Few modern writers so remind me of the famous Virginia Woolf quote about fiction as a "spider's web" more than Argentinian fabulist Jorge Luis Borges. But the life to which Borges attaches his labyrinths is a librarian's life; the strands that anchor his fictions are the obscure scholarly references he weaves throughout his text. Borges brings this tendency to whimsical employ in his nonfiction Book of Imaginary Beings, a heterogenous compendium of creatures from ancient folk tale, myth, and demonology around the world.
Borges himself sometimes remarks on how these ancient stories can float too far away from ratiocination. The “absurd hypotheses” regarding the mythical Greek Chimera, for example, “are proof” that the ridiculous beast “was beginning to bore people…. A vain or foolish fancy is the definition of Chimera that we now find in dictionaries.” Of what he calls “Jewish Demons,” a category too numerous to parse, he writes, “a census of its population left the bounds of arithmetic far behind. Throughout the centuries, Egypt, Babylonia, and Persia all enriched this teeming middle world.” Although a lesser field than angelology, the influence of this fascinatingly diverse canon only broadened over time.
“The natives recorded in the Talmud” soon became “thoroughly integrated” with the many demons of Christian Europe and the Islamic world, forming a sprawling hell whose denizens hail from at least three continents, and who have mixed freely in alchemical, astrological, and other occult works since at least the 13th century and into the present. One example from the early 20th century, a 1902 treatise on divination from Isfahan, a city in central Iran, draws on this ancient thread with a series of watercolors added in 1921 that could easily be mistaken for illustrations from the early Middle Ages.
The wonderful images draw on Near Eastern demonological traditions that stretch back millennia — to the days when the rabbis of the Babylonian Talmud asserted it was a blessing demons were invisible, since, “if the eye would be granted permission to see, no creature would be able to stand in the face of the demons that surround it.”
The author of the treatise, a rammal, or soothsayer, himself “attributes his knowledge to the Biblical Solomon, who was known for his power over demons and spirits,” writes Ali Karjoo-Ravary, a doctoral candidate in Religious Studies at the University of Pennsylvania. Predating Islam, “the depiction of demons in the Near East… was frequently used for magical and talismanic purposes,” just as it was by occultists like Aleister Crowley at the time these illustrations were made.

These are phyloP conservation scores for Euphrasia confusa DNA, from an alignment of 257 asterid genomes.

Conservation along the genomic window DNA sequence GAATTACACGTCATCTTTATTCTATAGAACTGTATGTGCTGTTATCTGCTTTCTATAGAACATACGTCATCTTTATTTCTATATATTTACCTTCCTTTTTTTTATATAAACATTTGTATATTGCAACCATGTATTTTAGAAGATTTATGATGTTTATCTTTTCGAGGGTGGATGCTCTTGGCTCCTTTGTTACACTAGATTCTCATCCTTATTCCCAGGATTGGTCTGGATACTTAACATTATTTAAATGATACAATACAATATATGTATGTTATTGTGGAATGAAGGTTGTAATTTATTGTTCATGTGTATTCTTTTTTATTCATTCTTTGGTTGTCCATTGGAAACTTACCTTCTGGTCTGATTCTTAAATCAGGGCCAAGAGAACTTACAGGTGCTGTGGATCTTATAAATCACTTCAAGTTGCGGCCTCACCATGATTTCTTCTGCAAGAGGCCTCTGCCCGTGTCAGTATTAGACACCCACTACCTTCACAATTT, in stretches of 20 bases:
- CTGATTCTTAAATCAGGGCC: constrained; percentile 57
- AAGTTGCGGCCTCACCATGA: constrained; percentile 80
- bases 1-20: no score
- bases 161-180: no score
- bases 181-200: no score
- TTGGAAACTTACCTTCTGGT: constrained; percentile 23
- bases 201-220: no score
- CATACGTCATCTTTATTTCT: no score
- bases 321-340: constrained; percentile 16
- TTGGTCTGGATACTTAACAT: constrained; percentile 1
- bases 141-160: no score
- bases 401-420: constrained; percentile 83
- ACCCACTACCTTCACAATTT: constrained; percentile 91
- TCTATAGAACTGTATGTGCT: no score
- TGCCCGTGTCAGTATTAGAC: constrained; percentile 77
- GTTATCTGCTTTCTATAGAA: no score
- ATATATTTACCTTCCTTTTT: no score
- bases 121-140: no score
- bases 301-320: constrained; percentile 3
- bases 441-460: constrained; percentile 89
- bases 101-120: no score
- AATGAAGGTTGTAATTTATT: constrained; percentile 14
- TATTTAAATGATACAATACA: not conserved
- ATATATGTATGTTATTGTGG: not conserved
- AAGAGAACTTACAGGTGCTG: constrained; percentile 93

“Not all of the 56 painted illustrations in the manuscript depict demonic beings,” the Public Domain Review points out. “Amongst the horned and fork-tongued we also find the archangels Jibrāʾīl (Gabriel) and Mikāʾīl (Michael), as well as the animals — lion, lamb, crab, fish, scorpion — associated with the zodiac.” But in the main, it’s demon city. What would Borges have made of these fantastic images? No doubt, had he seen them, and he had seen plenty of their like before he lost his sight, he would have been delighted.
A blue man with claws, four horns, and a projecting red tongue is no less frightening for the fact that he’s wearing a candy-striped loincloth. In another image we see a moustachioed goat man with tuber-nose and polka dot skin maniacally concocting a less-than-appetising dish. One recurring (and worrying) theme is demons visiting sleepers in their beds, scenes involving such pleasant activities as tooth-pulling, eye-gouging, and — in one of the most engrossing illustrations — a bout of foot-licking (performed by a reptilian feline with a shark-toothed tail).
There’s a playful Bosch-ian quality to all of this, but while we tend to see Bosch’s work from our perspective as absurd, he apparently took his bizarre inventions absolutely seriously. So too, we might assume, did the illustrator here. We might wonder, as Woolf did, about this work as the product of “suffering human beings… attached to grossly material things, like health and money and the houses we live in.” What kinds of ordinary, material concerns might have afflicted this artist, as he (we presume) imagined demons gouging the eyes and licking the feet of people tucked safely in their beds?
See many more of these strange paintings at the Public Domain Review.